Teatime in Kruger: Tailoring the application of the Tea Bag Index approach to an African savanna

Keywords: carbon cycling, herbivory, herbivore loss, nutrient-rich, semi-arid


Attempts to obtain standardised decomposition data to determine potential drivers of carbon release have evolved from the use of cotton strips and standardised leaf litter mixtures to the most recent Tea Bag Index (TBI). The TBI is an internationally standardised method to collect comparable, globally distributed data on decomposition rate and litter stabilisation, using commercially available tea bags as standardised test kits. As this index was developed as a citizen science project in the northern hemisphere, we aimed to highlight the potential value – and pitfalls – of its application in a subtropical African savanna. We furthermore aimed to expand on existing protocol details and propose amendments to achieve an enhanced understanding of decomposition dynamics across temporal and spatial scales in African ecosystems. Proposed adaptations include extended incubation periods for long-term monitoring studies, the burial of more tea bags to account for potential losses, and the use of additional equipment to enhance effective sampling. These adaptations provide a system-specific protocol which can facilitate studies aimed to understand the interactions between top-down drivers (e.g. herbivory, fire, climate variability) and bottom-up controls (e.g. decomposition) in carbon flux dynamics of savanna ecosystems. Application of the proposed extended protocol in a semi-arid savanna provided results which reinforce the potential value of the TBI in an African context.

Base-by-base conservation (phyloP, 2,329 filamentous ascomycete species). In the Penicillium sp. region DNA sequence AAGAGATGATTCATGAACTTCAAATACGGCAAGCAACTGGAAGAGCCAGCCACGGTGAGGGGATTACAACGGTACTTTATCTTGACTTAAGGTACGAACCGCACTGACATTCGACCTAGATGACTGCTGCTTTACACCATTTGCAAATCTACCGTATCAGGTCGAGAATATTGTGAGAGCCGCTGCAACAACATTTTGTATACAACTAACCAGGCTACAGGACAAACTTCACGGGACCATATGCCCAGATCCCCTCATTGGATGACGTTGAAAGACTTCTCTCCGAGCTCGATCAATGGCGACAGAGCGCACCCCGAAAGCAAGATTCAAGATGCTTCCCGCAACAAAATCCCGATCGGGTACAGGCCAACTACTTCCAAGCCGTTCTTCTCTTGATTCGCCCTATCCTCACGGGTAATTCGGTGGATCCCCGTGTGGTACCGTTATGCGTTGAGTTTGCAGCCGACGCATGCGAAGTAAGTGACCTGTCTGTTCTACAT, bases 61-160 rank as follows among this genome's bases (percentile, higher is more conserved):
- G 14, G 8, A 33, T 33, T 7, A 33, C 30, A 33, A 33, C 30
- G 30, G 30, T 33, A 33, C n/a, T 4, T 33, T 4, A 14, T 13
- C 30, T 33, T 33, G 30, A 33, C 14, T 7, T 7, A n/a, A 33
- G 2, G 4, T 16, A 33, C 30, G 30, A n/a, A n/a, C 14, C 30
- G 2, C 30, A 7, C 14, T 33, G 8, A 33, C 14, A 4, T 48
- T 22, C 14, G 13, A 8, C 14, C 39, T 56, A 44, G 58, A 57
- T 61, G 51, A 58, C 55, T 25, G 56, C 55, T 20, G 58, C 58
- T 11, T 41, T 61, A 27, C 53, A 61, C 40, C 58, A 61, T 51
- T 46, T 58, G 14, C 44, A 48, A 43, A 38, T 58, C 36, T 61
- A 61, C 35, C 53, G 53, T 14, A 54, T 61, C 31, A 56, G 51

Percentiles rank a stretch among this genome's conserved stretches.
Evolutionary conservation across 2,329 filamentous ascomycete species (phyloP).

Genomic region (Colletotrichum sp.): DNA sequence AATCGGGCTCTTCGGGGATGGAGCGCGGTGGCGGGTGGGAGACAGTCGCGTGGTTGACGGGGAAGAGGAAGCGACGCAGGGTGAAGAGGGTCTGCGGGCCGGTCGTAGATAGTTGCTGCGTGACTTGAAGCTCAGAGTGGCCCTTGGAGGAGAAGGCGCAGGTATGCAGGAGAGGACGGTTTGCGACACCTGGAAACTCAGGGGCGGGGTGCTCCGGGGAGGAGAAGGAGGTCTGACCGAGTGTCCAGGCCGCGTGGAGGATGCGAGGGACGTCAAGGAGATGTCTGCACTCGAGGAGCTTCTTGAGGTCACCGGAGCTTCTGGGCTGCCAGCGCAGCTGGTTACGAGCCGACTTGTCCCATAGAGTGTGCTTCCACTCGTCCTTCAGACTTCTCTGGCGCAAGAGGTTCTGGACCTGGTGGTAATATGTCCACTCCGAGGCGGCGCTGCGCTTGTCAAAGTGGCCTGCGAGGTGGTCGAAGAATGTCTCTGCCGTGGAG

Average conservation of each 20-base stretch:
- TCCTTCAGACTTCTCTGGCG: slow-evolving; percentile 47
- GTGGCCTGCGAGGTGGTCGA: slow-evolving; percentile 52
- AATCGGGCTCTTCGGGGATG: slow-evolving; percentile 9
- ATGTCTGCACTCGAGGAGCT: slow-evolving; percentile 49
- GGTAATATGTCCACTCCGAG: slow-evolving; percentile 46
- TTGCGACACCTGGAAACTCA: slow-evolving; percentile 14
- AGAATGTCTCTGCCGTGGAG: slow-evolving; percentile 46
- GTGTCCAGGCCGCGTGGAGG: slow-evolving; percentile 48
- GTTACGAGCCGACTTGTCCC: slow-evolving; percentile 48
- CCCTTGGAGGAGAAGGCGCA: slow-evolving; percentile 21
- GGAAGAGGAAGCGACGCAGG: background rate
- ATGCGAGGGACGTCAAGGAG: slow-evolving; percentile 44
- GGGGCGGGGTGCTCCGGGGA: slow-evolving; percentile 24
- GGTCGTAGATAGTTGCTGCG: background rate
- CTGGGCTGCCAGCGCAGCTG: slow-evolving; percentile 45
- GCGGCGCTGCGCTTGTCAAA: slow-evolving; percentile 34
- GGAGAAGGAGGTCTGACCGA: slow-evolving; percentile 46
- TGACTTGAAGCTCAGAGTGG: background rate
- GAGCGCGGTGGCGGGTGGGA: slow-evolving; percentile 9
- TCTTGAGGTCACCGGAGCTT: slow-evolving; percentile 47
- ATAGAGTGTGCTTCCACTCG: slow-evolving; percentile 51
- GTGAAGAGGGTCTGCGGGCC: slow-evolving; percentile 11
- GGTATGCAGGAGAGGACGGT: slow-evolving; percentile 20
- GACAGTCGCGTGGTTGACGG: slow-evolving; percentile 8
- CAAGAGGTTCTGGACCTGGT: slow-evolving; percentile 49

• The TBI is a relatively easy and cost-effective approach to gather globally distributed data on potential decomposition rate and inherent carbon flux, yet it was developed and primarily tested in boreal and temperate ecosystems.
  • The use of more paired tea bag replicates and additional equipment is a viable means to mitigate tea bag losses to several savanna-based agents of disturbance, while enabling confident conclusions made from statistical results and improved estimates of the TBI. High recovery success across disturbance treatments and incubation periods suggest that the TBI can be applied successfully to spatial and  temporal decomposition studies.
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